Rediscovering the Apple Cider Industry

By Patricia Bianca S. Taculao

About 200 years ago, the Catskill region was one of the top cider-making areas in the United States. More than 14,000 varieties of apples were identified to be growing in the Northeast. But by the mid-20th century, there was a decrease in those numbers.

In 2008, Andy Crown Brennan and his wife, Polly Giragosian, bought land and an old farmhouse in Sullivan County in the Catskills with the intention of planting an orchard.

They planted neat rows of the commonly used dwarfing rootstocks which keep orchard trees short and easy to pick. The couple grafted their preferred apple varieties, including New York heirlooms, English apples, and French cider apples, chosen for their high acidity and tannins.

But the soil in the area wasn’t fit to grow an orchard. As a result, the couple’s plan failed.

But Brennan didn’t back down easily. During one of his hikes around the area, he discovered that Sullivan County was full of apple trees. He then started foraging these apples to make a series of ciders called Homestead Locational Ciders, produced at Brennan’s Aaron Burr Cidery.

Each of the 300 trees planted from their original effort has been grafted over to the sort of wild apples he foraged. Brennan did a larger attempt by strewing around 100,000 seeds over the ridge in hopes of turning it into an apple hillside.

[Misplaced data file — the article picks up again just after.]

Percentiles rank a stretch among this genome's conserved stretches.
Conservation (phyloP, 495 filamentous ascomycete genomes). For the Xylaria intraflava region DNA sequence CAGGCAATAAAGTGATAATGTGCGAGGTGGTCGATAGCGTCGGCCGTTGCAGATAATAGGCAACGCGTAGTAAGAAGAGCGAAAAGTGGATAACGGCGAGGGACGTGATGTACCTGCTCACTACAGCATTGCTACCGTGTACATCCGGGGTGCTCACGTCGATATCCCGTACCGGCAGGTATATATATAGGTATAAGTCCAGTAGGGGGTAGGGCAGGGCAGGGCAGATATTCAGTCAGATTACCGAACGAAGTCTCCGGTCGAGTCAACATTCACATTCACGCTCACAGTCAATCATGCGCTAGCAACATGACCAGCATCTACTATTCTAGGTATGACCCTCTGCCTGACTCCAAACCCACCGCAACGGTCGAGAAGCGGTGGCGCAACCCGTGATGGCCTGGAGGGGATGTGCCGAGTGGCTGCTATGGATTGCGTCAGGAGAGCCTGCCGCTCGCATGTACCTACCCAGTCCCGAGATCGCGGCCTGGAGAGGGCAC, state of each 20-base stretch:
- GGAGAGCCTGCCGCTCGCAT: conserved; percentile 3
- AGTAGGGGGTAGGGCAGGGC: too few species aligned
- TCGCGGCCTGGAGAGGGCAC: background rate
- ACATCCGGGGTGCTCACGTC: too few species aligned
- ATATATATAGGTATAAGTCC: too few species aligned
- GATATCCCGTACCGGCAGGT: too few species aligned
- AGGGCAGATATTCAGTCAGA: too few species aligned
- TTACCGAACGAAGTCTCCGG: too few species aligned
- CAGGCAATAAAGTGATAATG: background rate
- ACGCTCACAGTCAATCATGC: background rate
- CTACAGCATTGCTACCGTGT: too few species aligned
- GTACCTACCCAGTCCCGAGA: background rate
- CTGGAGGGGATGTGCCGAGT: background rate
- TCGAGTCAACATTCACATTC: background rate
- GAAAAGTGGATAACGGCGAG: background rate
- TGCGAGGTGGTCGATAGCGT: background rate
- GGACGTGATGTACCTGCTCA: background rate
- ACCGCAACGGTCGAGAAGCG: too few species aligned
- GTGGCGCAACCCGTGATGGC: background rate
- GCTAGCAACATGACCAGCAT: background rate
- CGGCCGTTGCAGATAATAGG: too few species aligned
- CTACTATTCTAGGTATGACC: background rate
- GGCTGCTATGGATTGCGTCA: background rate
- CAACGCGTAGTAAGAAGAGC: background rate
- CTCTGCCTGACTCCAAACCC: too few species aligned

He believes that these seeds will produce a somewhat tannic, tart apples that were used to make great cider.

Like wine, the taste of apple cider reflects its region as well as the time and effort it took for it to taste the way it does.

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Patricia Bianca S. Taculao
Patricia Taculao, or Patty as she likes to be called, is a content producer for Manila Bulletin Digital Lifestyle. She graduated from University of Santo Tomas with a bachelor’s degree in Journalism. She loves to spend her free time, reading, painting, and watching old movies.

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